centerpiece
'ABOVE AND BEYOND:' Whetstone Fire District improvements lead to higher protection rating for Huachuca City

HUACHUCA CITY — Whetstone Fire District Chief Peter Bidon and his staff received a standing ovation at a recent Huachuca City town council meeting after Bidon reported a significant improvement in the town’s ISO (Insurance Services Office) score.

In January 2018 the town of Huachuca City entered into a contract with Whetstone Fire District for its fire protection services. At the time, the town’s ISO score was a 10, which is equivalent to “no fire protection.”

Now, the rating is a four, reflecting improvements in a number of areas that ISO uses in its evaluation process.

In his introductory remarks prior to calling Bidon to the podium to deliver his report, Huachuca City Mayor Johann Wallace praised Whetstone Fire for the town’s improved ISO score.

“In all honesty, what a lot of folks didn’t understand is that there was an extreme lack of record keeping when Chief Bidon and his staff started,” Wallace said. “Records are key and critical in getting a good ISO rating.”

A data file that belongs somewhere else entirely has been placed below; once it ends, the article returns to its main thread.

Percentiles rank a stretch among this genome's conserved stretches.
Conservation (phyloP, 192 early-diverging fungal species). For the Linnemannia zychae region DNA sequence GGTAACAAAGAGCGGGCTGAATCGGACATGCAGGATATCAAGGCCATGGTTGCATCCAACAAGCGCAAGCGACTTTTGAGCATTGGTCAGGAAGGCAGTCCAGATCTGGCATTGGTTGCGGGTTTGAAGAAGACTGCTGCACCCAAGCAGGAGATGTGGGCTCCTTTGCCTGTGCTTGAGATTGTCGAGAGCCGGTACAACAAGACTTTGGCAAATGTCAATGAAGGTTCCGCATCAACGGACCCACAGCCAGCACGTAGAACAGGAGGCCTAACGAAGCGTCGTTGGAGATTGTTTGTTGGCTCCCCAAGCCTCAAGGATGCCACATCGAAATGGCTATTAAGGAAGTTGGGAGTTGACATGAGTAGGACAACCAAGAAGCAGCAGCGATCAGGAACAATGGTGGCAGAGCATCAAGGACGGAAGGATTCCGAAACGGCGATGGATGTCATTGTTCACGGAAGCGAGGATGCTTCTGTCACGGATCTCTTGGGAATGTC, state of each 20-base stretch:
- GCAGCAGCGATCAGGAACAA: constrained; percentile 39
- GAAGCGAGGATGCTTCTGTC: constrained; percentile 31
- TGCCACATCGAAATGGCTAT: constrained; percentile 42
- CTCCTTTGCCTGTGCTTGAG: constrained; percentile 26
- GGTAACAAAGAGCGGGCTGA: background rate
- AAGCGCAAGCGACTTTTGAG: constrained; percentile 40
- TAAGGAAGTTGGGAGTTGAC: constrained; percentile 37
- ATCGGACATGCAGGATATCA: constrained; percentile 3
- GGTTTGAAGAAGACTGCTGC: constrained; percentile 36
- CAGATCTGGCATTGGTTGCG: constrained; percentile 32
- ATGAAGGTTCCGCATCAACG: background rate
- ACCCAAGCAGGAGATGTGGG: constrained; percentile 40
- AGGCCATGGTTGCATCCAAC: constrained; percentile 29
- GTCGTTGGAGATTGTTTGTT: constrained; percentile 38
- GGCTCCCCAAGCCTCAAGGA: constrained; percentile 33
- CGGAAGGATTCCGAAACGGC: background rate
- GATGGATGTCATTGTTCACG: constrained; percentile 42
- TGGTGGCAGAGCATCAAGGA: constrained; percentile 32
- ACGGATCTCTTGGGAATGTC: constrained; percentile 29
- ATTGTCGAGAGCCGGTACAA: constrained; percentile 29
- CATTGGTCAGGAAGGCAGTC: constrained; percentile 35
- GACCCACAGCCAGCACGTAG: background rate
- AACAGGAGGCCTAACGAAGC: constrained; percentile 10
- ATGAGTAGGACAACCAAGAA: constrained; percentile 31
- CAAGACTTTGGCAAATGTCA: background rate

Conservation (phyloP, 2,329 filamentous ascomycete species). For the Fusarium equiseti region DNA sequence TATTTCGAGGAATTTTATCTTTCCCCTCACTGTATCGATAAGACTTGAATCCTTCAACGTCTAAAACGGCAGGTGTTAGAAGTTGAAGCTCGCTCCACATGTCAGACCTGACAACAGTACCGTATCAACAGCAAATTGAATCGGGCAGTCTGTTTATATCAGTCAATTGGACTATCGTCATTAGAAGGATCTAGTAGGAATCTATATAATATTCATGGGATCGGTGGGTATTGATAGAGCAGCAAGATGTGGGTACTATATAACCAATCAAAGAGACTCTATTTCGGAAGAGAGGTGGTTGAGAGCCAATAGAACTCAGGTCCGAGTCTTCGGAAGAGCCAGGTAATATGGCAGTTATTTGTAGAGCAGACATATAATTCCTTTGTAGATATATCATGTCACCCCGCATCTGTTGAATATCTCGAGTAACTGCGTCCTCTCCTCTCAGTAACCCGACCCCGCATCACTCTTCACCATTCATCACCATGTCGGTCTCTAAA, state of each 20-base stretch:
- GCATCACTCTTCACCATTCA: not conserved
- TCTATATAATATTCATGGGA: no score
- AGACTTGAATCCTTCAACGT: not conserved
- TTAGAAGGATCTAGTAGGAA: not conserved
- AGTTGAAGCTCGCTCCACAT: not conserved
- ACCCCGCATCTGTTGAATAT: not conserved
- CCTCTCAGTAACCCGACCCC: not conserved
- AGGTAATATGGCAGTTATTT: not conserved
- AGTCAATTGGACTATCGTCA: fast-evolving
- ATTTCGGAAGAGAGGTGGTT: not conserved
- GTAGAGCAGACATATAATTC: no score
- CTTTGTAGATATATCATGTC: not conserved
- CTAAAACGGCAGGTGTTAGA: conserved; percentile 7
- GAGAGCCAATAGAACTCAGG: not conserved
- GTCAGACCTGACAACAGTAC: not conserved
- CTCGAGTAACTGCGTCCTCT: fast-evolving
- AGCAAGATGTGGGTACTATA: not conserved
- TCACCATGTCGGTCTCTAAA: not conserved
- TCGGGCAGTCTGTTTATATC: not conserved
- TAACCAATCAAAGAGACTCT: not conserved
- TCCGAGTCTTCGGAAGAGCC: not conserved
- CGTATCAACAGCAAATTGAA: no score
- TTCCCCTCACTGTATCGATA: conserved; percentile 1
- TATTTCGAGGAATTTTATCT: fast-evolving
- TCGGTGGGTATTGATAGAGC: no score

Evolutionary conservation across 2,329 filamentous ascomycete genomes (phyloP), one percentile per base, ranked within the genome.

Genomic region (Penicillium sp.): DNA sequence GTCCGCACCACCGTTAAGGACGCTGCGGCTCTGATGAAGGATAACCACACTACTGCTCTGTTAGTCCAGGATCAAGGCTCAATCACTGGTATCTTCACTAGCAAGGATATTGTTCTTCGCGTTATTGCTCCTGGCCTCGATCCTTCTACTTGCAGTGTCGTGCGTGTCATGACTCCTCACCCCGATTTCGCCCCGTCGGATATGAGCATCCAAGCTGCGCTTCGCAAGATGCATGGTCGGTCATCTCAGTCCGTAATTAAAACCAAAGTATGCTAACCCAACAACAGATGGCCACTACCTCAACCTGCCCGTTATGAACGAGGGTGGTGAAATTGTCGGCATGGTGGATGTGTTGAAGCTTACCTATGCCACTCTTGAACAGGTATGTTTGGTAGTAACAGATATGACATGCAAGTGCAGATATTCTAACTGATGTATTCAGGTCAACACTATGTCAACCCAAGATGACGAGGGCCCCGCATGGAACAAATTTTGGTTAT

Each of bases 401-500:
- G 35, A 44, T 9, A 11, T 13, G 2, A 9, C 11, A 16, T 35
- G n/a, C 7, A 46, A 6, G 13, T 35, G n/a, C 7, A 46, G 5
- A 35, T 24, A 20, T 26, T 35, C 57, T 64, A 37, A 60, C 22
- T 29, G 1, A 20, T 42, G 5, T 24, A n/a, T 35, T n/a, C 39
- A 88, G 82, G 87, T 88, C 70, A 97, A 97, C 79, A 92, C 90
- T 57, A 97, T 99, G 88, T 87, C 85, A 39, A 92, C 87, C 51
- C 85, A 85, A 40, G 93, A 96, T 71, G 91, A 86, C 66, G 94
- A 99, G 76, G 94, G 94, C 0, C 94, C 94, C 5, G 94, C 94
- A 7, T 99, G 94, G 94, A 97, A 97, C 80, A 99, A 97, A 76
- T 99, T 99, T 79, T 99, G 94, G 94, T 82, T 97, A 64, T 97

Wallace also praised the town’s public works supervisor Jim Halterman for his department’s role in maintaining the town’s water distribution system as well as providing detailed, updated records.

“You can’t get a good ISO rating without a good water system,” Wallace said. “So, clearly the combination between the effectiveness of the fire chief’s leadership, as well as our public works crew, got us that improved ISO rating.”

When addressing the town council, Bidon was quick to deflect the mayor’s praise to his crew and public works department.

“First of all, I want to say that I can’t stand here and take all the credit for this,” the chief said. “My men and women worked hard for this. They went above and beyond to make sure everything was done.”

The chief also touched on the town’s fire protection status at the time Whetstone Fire District entered into its contract with Huachuca City in 2018, compared to where it is today.

“In reality, when you look at ISO and where Huachuca City was when we started, the town was in a bind. There really were no records from past years, which was the big reason for the 10 rating.”

Bidon explained why he chose to wait two years to submit records for an evaluation, despite community pressure to move the process along more quickly.